With 45 different subspecies, kingsnakes throughout the Americas and Southeastern Canada. They often have vibrant colors, and some species can grow to a length of 6 feet. They often become part of the diet of birds of prey like hawks and eagles. Tarantulas also enjoy a meal of kingsnakes, although this happens more often with tarantulas raised in captivity.
What eats rattlesnakes?
Rattlesnakes are vicious predators themselves, but they too have natural predators. Animals will either kill him while trying to defend themselves, or with the intent of a rattlesnake meal. For example, a hoofed animal like a horse or a deer will trample on a rattlesnake in self-defense with no desire to eat it. A rattlesnake can kill these animals, so they will kill it first if they feel threatened. Owls, eagles, and hawks are dangers from above for these dangerous snakes. They have the advantage of powerful claws, sharp beaks, and the ability to sneak attack from the air. Other animals that intentionally hunt rattle snake include: foxes, coyotes, feral cats, and turkeys. Rattlesnakes also need to look out for some snake-y cousins like the king snake and black snake. Of course, the rattlesnake has many ways of protecting itself from becoming prey. Between coloring that helps them camouflage themselves, a rattle that warns enemies away, and the ability to puff up their bodies to make them look bigger–rattlesnakes are often able to simply avoid predators. If that fails, however, they also have powerful bites and poisonous venom for self-defense.
What eats copperhead snakes?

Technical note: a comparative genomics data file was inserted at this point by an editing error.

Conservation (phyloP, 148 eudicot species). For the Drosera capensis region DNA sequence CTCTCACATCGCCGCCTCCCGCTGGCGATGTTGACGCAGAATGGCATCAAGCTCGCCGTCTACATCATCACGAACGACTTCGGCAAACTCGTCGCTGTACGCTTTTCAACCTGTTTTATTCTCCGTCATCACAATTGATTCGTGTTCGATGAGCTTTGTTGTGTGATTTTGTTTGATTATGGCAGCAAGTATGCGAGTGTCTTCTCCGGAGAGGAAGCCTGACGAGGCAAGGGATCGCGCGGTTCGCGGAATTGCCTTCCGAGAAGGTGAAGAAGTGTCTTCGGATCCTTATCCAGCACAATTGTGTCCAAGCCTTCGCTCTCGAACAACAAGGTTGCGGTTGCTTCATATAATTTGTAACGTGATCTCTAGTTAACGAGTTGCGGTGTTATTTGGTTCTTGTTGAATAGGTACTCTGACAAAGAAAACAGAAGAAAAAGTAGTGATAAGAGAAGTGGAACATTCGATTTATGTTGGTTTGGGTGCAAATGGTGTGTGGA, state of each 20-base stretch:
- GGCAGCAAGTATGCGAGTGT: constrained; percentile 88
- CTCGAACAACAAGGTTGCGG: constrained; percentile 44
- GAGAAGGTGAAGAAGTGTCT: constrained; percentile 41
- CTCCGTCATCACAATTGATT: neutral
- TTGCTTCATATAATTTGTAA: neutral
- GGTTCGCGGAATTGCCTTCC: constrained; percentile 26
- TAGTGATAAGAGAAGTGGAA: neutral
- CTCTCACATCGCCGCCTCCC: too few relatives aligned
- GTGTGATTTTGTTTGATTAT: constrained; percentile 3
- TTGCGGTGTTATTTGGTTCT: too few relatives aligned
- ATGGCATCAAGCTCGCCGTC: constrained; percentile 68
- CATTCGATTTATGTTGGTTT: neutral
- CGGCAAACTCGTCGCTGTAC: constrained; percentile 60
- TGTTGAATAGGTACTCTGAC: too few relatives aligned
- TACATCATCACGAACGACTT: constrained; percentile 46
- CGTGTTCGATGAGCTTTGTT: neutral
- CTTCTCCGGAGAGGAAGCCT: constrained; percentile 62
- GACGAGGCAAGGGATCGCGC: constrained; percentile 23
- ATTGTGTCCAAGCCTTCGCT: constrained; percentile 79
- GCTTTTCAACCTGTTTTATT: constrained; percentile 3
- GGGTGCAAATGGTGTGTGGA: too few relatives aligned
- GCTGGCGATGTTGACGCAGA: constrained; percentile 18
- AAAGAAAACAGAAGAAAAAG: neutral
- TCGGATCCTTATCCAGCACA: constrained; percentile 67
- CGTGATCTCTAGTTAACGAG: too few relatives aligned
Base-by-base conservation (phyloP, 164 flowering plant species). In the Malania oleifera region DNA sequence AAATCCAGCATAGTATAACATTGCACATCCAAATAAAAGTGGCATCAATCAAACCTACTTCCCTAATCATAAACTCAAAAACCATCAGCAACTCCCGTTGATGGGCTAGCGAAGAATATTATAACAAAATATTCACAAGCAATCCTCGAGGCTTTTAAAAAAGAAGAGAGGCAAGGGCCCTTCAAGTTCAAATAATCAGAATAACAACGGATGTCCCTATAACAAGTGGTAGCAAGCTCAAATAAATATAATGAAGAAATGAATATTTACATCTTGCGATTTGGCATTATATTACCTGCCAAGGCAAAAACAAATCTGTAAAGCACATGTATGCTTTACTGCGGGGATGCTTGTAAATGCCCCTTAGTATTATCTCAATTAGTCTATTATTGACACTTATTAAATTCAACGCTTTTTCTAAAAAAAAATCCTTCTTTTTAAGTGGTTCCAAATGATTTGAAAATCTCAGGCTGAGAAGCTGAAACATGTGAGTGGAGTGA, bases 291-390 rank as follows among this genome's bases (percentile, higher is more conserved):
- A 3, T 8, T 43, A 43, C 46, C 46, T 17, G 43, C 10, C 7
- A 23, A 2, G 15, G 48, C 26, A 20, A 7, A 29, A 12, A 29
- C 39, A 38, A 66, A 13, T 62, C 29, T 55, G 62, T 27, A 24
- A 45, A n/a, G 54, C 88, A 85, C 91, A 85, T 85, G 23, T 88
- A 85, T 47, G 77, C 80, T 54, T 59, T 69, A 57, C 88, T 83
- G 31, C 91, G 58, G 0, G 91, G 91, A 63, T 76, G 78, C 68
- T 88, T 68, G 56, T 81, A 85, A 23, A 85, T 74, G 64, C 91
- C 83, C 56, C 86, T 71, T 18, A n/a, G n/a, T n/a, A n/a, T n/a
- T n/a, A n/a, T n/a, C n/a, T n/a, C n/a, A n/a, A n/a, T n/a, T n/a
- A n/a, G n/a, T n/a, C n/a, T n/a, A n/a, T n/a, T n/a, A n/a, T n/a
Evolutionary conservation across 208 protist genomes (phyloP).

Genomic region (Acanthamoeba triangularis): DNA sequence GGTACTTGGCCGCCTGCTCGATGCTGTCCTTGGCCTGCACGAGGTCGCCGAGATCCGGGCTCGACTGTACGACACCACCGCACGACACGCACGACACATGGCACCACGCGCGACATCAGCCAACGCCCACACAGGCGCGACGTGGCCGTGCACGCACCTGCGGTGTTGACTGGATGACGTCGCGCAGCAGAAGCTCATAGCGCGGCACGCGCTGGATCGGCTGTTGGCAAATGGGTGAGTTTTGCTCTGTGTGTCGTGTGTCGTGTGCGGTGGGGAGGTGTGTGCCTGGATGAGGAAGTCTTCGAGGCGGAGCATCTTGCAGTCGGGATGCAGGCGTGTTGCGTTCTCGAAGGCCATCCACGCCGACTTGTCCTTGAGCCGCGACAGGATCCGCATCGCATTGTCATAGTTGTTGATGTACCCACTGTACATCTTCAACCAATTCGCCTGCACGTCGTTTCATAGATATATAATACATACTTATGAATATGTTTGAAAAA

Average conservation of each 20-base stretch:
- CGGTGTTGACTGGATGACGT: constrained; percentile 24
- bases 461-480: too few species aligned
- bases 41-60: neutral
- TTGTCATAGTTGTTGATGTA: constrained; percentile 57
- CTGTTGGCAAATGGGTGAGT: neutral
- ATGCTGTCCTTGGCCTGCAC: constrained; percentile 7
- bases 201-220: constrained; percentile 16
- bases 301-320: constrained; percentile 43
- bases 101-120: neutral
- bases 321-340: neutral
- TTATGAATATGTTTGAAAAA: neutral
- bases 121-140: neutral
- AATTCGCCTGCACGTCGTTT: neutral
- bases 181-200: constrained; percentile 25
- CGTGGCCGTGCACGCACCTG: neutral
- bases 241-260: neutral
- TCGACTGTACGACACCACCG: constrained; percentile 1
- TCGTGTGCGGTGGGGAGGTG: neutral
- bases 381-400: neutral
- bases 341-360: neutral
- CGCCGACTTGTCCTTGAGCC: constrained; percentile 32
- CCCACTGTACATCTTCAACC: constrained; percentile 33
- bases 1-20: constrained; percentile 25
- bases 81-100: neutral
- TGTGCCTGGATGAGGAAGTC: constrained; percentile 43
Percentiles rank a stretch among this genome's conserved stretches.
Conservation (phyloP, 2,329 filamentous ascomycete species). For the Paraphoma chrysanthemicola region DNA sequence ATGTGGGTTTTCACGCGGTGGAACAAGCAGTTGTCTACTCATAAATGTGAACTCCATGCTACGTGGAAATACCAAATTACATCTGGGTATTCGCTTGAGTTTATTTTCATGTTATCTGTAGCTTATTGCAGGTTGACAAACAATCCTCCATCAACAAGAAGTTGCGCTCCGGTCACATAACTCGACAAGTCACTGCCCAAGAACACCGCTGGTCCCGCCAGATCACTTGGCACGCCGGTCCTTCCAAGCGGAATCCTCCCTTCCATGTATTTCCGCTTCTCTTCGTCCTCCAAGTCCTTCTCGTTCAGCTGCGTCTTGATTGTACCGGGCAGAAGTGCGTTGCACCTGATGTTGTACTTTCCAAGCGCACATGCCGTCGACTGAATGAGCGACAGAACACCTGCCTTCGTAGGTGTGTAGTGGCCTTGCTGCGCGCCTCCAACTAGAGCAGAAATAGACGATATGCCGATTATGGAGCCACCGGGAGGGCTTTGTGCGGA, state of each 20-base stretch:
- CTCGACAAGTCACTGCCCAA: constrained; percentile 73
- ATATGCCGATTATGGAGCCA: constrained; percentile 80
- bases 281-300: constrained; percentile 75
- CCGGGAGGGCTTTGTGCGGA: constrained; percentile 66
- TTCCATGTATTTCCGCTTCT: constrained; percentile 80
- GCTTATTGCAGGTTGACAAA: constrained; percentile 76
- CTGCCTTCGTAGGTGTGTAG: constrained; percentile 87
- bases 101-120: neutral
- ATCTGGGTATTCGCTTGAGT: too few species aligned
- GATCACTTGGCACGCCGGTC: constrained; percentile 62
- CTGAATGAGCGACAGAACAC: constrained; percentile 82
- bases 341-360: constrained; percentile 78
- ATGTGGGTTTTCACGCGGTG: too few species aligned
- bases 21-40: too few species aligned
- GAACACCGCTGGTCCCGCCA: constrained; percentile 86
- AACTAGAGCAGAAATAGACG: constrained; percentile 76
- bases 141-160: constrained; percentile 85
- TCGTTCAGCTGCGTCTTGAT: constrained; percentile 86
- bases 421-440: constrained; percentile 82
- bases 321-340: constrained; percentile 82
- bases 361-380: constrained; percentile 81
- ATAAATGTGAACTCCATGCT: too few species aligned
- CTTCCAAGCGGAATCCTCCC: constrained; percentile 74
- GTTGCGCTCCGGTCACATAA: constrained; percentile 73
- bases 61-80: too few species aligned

Copperheads, named for their copper-colored, unmarked heads, triangular-shaped heads live in a variety of different terrains. Most often they can be found near woodlands, which provides them a place for cover and also south-facing rocks for basking in the sun. While these snakes are venomous, they are rarely lethal to humans. Still, it is best to stay clear if a copperhead shows up in your yard. The snake-loving owls and hawks are their most dangerous predators. Copperheads also fall prey to opossums, raccoons, and other snakes.
What eats king cobra?
King cobra are the longest, most toxic venomous snake in the world. On average they grow to be about 13 feet long, but some have been known to grow to 18 feet. Found in Southeast Asia, they live in the forests near the water. They can swim and move quickly on both land and in trees. This makes them truly dangerous predators, although they are not considered aggressive. They would prefer to avoid humans rather than attack. Still, the venom from one bite is strong enough to kill 20 men. Given all this, its not surprising that there are not many animals that prey on these creatures. Their biggest threat comes from humans because of deforestation, or for its meat, skin, and use in Chinese medicine. Still, they too have at least one natural predator, and that is the mongoose, particularly the Indian gray mongoose. Mongoose are immune to the venom of the king cobra. They are also faster than cobras, so can win after a vicious battle. Still, mongoose rarely attack king cobras unless they have to.
Snakes, both predator and prey. They are truly amazing creatures, that should only be observed from a distance to be safe.